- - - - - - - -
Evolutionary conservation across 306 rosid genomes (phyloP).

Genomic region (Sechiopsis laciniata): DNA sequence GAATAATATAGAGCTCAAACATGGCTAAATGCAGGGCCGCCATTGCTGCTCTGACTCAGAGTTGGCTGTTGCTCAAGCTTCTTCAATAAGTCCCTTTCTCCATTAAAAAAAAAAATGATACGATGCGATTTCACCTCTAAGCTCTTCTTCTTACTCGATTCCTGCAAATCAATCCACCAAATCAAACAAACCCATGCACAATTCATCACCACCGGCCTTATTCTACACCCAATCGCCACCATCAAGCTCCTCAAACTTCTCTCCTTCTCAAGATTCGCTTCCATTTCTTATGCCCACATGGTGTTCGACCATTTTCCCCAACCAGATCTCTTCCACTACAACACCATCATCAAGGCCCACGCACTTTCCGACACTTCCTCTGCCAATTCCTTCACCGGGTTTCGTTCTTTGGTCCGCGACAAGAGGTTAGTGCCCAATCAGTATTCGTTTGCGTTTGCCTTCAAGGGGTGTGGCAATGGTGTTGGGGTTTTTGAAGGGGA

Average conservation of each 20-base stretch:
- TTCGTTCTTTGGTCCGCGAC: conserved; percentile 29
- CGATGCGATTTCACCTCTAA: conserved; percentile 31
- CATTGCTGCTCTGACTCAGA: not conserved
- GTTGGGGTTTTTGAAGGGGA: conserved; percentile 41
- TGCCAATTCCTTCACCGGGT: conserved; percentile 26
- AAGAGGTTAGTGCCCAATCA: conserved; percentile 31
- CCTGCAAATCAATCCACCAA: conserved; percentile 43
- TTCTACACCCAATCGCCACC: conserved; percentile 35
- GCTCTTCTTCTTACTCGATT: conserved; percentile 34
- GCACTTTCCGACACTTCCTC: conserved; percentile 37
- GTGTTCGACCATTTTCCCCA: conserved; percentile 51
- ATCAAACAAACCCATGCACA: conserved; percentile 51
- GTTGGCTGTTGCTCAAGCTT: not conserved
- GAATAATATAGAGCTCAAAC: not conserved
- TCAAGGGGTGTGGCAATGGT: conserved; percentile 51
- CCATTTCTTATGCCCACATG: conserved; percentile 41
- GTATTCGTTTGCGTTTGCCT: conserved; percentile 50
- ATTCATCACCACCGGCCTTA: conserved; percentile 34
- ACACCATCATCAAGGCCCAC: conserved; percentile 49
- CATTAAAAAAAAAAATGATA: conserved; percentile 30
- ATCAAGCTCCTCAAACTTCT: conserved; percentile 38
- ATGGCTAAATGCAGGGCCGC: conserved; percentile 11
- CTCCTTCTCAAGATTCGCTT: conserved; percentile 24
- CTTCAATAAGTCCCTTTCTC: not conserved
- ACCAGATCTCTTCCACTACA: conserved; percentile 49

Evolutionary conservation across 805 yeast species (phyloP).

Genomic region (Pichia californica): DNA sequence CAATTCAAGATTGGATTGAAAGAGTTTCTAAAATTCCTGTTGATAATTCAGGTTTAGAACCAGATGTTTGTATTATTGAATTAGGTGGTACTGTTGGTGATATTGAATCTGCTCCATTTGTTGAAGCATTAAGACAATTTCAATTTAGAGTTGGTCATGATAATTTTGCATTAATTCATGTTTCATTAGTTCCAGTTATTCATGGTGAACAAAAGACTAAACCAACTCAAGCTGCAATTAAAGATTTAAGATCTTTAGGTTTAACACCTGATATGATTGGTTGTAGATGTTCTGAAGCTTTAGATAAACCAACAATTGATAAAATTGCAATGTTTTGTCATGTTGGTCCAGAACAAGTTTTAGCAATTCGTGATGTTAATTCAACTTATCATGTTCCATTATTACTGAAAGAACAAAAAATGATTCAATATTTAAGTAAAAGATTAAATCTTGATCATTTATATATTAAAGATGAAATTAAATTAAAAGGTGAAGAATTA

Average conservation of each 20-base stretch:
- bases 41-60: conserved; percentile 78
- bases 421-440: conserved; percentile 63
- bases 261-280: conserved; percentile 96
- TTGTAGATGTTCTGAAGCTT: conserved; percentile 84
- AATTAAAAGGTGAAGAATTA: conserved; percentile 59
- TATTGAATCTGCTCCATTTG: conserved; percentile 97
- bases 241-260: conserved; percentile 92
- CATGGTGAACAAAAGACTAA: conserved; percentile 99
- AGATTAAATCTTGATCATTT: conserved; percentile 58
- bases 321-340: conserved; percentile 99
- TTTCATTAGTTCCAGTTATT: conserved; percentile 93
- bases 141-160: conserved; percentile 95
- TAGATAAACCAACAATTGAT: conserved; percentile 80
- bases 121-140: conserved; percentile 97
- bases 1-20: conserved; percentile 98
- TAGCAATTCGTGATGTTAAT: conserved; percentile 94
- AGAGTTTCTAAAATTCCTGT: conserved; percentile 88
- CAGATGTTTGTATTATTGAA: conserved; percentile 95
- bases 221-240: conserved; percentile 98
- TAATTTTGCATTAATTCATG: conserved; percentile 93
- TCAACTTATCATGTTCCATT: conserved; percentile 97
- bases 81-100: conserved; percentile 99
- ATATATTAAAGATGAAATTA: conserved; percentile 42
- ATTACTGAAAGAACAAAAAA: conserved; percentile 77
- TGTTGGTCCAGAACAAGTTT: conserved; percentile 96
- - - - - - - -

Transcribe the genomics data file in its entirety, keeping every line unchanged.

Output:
Evolutionary conservation across 306 rosid genomes (phyloP).

Genomic region (Sechiopsis laciniata): DNA sequence GAATAATATAGAGCTCAAACATGGCTAAATGCAGGGCCGCCATTGCTGCTCTGACTCAGAGTTGGCTGTTGCTCAAGCTTCTTCAATAAGTCCCTTTCTCCATTAAAAAAAAAAATGATACGATGCGATTTCACCTCTAAGCTCTTCTTCTTACTCGATTCCTGCAAATCAATCCACCAAATCAAACAAACCCATGCACAATTCATCACCACCGGCCTTATTCTACACCCAATCGCCACCATCAAGCTCCTCAAACTTCTCTCCTTCTCAAGATTCGCTTCCATTTCTTATGCCCACATGGTGTTCGACCATTTTCCCCAACCAGATCTCTTCCACTACAACACCATCATCAAGGCCCACGCACTTTCCGACACTTCCTCTGCCAATTCCTTCACCGGGTTTCGTTCTTTGGTCCGCGACAAGAGGTTAGTGCCCAATCAGTATTCGTTTGCGTTTGCCTTCAAGGGGTGTGGCAATGGTGTTGGGGTTTTTGAAGGGGA

Average conservation of each 20-base stretch:
- TTCGTTCTTTGGTCCGCGAC: conserved; percentile 29
- CGATGCGATTTCACCTCTAA: conserved; percentile 31
- CATTGCTGCTCTGACTCAGA: not conserved
- GTTGGGGTTTTTGAAGGGGA: conserved; percentile 41
- TGCCAATTCCTTCACCGGGT: conserved; percentile 26
- AAGAGGTTAGTGCCCAATCA: conserved; percentile 31
- CCTGCAAATCAATCCACCAA: conserved; percentile 43
- TTCTACACCCAATCGCCACC: conserved; percentile 35
- GCTCTTCTTCTTACTCGATT: conserved; percentile 34
- GCACTTTCCGACACTTCCTC: conserved; percentile 37
- GTGTTCGACCATTTTCCCCA: conserved; percentile 51
- ATCAAACAAACCCATGCACA: conserved; percentile 51
- GTTGGCTGTTGCTCAAGCTT: not conserved
- GAATAATATAGAGCTCAAAC: not conserved
- TCAAGGGGTGTGGCAATGGT: conserved; percentile 51
- CCATTTCTTATGCCCACATG: conserved; percentile 41
- GTATTCGTTTGCGTTTGCCT: conserved; percentile 50
- ATTCATCACCACCGGCCTTA: conserved; percentile 34
- ACACCATCATCAAGGCCCAC: conserved; percentile 49
- CATTAAAAAAAAAAATGATA: conserved; percentile 30
- ATCAAGCTCCTCAAACTTCT: conserved; percentile 38
- ATGGCTAAATGCAGGGCCGC: conserved; percentile 11
- CTCCTTCTCAAGATTCGCTT: conserved; percentile 24
- CTTCAATAAGTCCCTTTCTC: not conserved
- ACCAGATCTCTTCCACTACA: conserved; percentile 49

Evolutionary conservation across 805 yeast species (phyloP).

Genomic region (Pichia californica): DNA sequence CAATTCAAGATTGGATTGAAAGAGTTTCTAAAATTCCTGTTGATAATTCAGGTTTAGAACCAGATGTTTGTATTATTGAATTAGGTGGTACTGTTGGTGATATTGAATCTGCTCCATTTGTTGAAGCATTAAGACAATTTCAATTTAGAGTTGGTCATGATAATTTTGCATTAATTCATGTTTCATTAGTTCCAGTTATTCATGGTGAACAAAAGACTAAACCAACTCAAGCTGCAATTAAAGATTTAAGATCTTTAGGTTTAACACCTGATATGATTGGTTGTAGATGTTCTGAAGCTTTAGATAAACCAACAATTGATAAAATTGCAATGTTTTGTCATGTTGGTCCAGAACAAGTTTTAGCAATTCGTGATGTTAATTCAACTTATCATGTTCCATTATTACTGAAAGAACAAAAAATGATTCAATATTTAAGTAAAAGATTAAATCTTGATCATTTATATATTAAAGATGAAATTAAATTAAAAGGTGAAGAATTA

Average conservation of each 20-base stretch:
- bases 41-60: conserved; percentile 78
- bases 421-440: conserved; percentile 63
- bases 261-280: conserved; percentile 96
- TTGTAGATGTTCTGAAGCTT: conserved; percentile 84
- AATTAAAAGGTGAAGAATTA: conserved; percentile 59
- TATTGAATCTGCTCCATTTG: conserved; percentile 97
- bases 241-260: conserved; percentile 92
- CATGGTGAACAAAAGACTAA: conserved; percentile 99
- AGATTAAATCTTGATCATTT: conserved; percentile 58
- bases 321-340: conserved; percentile 99
- TTTCATTAGTTCCAGTTATT: conserved; percentile 93
- bases 141-160: conserved; percentile 95
- TAGATAAACCAACAATTGAT: conserved; percentile 80
- bases 121-140: conserved; percentile 97
- bases 1-20: conserved; percentile 98
- TAGCAATTCGTGATGTTAAT: conserved; percentile 94
- AGAGTTTCTAAAATTCCTGT: conserved; percentile 88
- CAGATGTTTGTATTATTGAA: conserved; percentile 95
- bases 221-240: conserved; percentile 98
- TAATTTTGCATTAATTCATG: conserved; percentile 93
- TCAACTTATCATGTTCCATT: conserved; percentile 97
- bases 81-100: conserved; percentile 99
- ATATATTAAAGATGAAATTA: conserved; percentile 42
- ATTACTGAAAGAACAAAAAA: conserved; percentile 77
- TGTTGGTCCAGAACAAGTTT: conserved; percentile 96